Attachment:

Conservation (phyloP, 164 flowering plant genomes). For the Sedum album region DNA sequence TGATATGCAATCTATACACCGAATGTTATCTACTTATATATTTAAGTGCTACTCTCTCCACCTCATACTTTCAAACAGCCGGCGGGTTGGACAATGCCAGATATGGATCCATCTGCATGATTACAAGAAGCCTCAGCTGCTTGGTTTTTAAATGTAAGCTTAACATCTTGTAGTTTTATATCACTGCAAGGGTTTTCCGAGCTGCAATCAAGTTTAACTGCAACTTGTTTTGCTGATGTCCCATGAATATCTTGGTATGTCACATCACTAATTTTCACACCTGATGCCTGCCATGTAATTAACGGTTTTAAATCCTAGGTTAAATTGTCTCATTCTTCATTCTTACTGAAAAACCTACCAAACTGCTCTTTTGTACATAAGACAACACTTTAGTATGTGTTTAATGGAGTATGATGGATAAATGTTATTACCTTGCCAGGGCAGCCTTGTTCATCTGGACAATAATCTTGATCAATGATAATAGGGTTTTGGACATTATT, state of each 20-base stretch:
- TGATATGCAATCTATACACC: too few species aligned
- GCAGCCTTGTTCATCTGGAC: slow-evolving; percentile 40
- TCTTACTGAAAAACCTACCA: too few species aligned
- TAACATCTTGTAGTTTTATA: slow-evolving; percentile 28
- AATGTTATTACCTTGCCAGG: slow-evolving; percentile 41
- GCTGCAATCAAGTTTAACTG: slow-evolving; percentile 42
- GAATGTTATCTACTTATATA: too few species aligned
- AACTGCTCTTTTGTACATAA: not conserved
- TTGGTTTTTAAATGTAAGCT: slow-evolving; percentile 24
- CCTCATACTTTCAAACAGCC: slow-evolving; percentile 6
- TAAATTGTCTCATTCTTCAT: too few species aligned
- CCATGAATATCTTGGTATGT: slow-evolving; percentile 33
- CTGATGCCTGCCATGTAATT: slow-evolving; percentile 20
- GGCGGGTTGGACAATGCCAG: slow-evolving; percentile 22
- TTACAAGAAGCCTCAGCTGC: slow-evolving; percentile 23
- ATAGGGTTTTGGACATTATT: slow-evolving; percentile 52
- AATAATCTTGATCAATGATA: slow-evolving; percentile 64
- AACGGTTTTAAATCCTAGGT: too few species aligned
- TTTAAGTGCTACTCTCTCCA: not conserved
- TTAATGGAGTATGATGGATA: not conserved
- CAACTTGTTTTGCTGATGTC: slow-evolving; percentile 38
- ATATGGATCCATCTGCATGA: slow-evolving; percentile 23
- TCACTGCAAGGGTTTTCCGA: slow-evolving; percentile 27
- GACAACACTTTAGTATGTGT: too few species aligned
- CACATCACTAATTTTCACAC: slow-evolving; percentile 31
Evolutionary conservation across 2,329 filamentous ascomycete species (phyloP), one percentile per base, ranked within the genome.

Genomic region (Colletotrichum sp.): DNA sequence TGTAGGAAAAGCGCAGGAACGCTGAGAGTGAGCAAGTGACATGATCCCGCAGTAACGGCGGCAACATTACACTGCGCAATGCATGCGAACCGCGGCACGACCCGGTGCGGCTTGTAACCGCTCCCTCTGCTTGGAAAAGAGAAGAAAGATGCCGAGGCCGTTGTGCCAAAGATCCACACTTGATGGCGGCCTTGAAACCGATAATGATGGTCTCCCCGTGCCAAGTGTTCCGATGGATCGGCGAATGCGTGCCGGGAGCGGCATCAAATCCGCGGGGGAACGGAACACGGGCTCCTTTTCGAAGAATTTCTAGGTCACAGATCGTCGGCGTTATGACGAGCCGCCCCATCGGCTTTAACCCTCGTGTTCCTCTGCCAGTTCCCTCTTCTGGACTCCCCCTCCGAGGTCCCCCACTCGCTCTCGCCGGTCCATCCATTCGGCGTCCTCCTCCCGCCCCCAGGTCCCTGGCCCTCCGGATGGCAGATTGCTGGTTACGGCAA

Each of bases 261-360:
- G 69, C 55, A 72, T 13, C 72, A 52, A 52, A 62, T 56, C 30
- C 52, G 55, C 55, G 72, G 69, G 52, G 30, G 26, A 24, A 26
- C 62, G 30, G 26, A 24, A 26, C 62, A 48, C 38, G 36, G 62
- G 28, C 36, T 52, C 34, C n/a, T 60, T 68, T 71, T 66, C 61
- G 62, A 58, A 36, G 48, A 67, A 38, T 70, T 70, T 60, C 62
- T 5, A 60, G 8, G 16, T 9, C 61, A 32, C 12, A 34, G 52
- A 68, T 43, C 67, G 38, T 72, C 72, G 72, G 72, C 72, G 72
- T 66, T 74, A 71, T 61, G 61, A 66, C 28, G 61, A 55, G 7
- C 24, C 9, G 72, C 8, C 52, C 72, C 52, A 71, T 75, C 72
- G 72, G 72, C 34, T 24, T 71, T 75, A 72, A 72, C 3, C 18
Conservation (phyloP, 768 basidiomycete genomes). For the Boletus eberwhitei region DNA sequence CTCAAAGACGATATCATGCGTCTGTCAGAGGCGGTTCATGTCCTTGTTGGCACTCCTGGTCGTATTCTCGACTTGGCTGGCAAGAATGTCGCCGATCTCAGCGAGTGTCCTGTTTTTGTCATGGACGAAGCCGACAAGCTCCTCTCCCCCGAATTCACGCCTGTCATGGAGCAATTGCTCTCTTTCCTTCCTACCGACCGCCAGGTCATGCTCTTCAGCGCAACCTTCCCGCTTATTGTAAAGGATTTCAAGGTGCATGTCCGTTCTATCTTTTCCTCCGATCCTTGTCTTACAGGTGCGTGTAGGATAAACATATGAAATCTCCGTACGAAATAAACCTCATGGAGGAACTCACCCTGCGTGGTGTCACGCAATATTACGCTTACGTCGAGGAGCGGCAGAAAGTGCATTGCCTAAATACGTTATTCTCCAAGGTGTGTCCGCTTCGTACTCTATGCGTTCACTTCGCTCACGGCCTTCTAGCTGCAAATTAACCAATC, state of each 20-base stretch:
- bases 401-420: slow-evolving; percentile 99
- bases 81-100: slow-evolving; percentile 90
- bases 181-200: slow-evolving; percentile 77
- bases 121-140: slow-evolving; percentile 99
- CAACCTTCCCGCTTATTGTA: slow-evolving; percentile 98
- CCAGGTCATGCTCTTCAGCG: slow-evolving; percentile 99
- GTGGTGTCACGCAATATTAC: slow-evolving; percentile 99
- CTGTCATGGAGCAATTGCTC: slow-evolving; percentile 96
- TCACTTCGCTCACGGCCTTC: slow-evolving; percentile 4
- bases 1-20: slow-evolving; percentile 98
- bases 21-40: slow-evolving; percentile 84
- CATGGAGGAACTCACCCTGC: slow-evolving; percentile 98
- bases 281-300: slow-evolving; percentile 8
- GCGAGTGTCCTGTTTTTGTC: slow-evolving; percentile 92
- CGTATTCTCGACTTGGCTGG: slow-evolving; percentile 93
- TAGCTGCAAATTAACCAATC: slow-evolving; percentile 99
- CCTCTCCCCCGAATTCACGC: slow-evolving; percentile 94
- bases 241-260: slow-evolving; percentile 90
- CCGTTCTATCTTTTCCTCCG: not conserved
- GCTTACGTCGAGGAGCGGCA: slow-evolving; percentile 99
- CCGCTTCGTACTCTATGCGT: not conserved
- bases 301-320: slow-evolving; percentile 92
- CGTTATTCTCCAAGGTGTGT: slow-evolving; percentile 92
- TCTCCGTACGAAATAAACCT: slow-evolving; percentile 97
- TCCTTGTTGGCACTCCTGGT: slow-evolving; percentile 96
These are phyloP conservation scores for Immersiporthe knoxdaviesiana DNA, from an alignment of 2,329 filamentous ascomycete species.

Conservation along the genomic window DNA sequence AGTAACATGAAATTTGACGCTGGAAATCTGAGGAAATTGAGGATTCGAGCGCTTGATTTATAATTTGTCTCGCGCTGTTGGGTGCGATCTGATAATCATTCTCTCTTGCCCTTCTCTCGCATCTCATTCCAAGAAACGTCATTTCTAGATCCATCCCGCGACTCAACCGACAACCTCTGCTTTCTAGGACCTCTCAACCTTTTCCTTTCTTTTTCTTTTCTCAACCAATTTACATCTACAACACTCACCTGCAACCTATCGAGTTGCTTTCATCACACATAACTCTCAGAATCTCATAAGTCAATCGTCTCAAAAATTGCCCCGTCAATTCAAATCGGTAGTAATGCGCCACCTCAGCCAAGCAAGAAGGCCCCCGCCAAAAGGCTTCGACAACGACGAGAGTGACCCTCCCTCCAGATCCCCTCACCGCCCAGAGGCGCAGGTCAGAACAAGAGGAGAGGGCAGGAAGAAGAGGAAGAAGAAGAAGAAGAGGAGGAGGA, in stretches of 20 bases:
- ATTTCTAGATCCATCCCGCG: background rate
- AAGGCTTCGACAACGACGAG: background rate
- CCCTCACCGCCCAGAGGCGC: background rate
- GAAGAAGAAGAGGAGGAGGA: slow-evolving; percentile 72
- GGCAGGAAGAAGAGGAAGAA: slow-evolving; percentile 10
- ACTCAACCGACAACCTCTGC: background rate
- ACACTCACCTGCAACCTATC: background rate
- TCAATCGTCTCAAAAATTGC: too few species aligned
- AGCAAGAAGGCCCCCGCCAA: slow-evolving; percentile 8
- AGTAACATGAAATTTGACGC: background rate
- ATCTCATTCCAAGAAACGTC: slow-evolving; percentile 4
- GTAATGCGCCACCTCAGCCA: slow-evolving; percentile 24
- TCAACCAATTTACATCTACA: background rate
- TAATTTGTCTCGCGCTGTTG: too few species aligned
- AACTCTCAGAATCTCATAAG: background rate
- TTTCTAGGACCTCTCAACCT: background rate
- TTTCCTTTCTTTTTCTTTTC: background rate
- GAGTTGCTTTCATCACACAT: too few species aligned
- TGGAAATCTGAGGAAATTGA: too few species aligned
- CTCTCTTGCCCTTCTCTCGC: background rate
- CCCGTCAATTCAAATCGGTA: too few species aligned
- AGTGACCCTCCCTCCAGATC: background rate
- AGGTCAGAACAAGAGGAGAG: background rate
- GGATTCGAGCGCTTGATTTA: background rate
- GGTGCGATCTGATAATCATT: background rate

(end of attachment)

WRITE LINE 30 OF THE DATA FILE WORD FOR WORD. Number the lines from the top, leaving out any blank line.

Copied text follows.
- G 69, C 55, A 72, T 13, C 72, A 52, A 52, A 62, T 56, C 30